Oddly, after I had started writing this, I read the following in The Elephant and the Flea by Charles Handy:

“‘The fox,’ said Archilochus, ‘knows many things but the hedgehog knows one big thing.’ …. Life is long” adds Handy. “We should keep our options open for as long as possible.”

I’ll admit that I am one of nature’s foxes, but we live far longer than they did in Archilochus’s day. We can afford to give the hedgehogs more to think about before they specialise.

What the doctors lose

The benefits of having a rounded practice (rather than just a rounded curriculum at Med School) are two-fold. Firstly it makes it easier for them to think and treat holistically (a useful concept we should reclaim from the flower-sniffers). Secondly it makes specialists less vulnerable to changes in medical technology. For example, specialists in Upper GI surgery (that’s stomachs and gullets to the rest of us), are now hardly needed because new drugs treat stomach ulcers medically. A problem if Upper GI is all you’ve ever done; not so much a problem if you are a general surgeon who can return to bowels, (mmm, you’d concentrate on the top end if you could, wouldn’t you?).

In the words of Patrick Barrington:

A bustle-maker can’t
Make bustles for his aunt
If the bustle-maker’s aunt


It is not as if doctors don’t have the time to generalise first. These days we are all living longer and will have to work until we are older. Doctors face a good 40 years of practice when they graduate. What on earth is the benefit of keeping them in the dark and forcing them like celery? They aren’t ballet-dancers or footballers: they don’t peak at the age of 18 and retire at the age of 30. There is no benefit to us, as patients, if they qualify younger and I find it hard to believe that there is any benefit to us as tax payers.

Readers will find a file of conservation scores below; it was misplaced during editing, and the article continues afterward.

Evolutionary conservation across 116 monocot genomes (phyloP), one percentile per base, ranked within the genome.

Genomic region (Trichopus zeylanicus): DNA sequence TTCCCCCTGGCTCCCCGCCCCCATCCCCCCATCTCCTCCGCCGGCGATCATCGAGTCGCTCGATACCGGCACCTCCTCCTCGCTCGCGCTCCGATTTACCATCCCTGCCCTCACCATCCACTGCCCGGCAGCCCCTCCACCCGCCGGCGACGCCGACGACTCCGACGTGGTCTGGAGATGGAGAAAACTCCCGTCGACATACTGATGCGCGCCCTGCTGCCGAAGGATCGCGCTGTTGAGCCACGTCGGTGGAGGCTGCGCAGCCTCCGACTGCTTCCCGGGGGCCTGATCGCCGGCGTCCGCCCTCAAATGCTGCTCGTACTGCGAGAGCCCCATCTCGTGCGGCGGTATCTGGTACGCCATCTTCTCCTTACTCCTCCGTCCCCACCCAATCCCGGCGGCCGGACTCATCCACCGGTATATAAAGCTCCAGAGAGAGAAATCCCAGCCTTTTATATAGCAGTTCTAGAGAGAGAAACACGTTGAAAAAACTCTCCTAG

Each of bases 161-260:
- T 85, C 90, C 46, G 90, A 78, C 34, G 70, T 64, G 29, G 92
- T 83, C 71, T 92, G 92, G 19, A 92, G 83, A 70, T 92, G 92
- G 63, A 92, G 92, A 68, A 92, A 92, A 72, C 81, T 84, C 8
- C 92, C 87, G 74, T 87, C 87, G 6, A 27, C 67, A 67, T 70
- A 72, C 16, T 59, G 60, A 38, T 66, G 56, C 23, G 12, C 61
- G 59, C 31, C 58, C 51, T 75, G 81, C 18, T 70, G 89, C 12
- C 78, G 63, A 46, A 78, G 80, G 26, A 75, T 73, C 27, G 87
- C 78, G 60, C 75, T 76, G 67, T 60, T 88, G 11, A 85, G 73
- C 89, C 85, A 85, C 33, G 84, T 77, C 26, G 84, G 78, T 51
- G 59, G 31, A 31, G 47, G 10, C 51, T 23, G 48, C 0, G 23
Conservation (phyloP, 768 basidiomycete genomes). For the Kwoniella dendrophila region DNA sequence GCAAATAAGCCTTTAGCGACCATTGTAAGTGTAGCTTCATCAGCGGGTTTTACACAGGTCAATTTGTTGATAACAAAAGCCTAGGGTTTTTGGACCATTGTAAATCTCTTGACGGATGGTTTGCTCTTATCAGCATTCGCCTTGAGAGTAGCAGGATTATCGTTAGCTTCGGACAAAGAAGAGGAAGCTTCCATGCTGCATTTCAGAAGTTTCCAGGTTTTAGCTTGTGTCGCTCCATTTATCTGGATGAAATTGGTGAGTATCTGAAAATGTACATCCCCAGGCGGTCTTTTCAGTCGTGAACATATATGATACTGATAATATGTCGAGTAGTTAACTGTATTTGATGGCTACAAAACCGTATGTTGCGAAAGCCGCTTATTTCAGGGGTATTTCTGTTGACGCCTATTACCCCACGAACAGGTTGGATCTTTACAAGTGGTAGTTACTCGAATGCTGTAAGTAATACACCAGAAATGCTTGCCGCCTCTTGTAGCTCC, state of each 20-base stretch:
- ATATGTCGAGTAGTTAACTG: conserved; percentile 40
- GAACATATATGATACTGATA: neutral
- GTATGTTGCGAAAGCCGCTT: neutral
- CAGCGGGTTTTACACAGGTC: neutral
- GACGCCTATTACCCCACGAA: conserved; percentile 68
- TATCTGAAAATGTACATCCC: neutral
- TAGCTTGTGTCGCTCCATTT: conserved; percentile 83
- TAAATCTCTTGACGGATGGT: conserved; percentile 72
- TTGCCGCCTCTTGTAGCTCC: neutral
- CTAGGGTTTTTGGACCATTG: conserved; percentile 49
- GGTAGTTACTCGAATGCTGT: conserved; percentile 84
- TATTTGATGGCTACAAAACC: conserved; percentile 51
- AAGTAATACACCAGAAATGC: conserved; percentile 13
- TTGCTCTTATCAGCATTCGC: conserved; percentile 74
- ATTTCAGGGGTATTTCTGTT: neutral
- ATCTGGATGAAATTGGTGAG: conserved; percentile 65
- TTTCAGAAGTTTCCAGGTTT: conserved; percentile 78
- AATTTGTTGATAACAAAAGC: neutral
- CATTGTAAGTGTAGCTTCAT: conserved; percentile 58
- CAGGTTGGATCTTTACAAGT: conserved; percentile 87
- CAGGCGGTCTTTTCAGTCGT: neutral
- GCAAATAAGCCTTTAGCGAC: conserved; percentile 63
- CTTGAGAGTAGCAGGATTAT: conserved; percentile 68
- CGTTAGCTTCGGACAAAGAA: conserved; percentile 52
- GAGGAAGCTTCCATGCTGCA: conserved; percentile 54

Do you want to know the thing that I find richest about all of this?

Politicians are the ultimate generalists.

May their souls drift from waiting list to waiting list. Forever.


5 responses to “Modernising Medical Careers: on babies, bathwater and the risks of early specialisation

  1. Doing things fast is what counts.

    Not experience!

    Definitely not quality.

    I’m a late bloomer. I was 28, mother-of-three and had more than 10 years of experience from basic health care when I entered med school. By no means I was the oldest one in my year. We were from 18 to 43 years of age when we started. The 18 year old is professor now, the 43 year old is still a nurse, I think. Maybe she is retired. Nowadays the admission rules prevents this kind of diversity, as do the pack back schemes for the student loans.

    When I was 36 I entered the academy, and now – hopefully- my thesis is to be coming to it’s end. Due to my age I’ve been unable qualify for many benefits and stipends for “young researchers” and I’ve worked “as usual” during my way to achieving this PhD.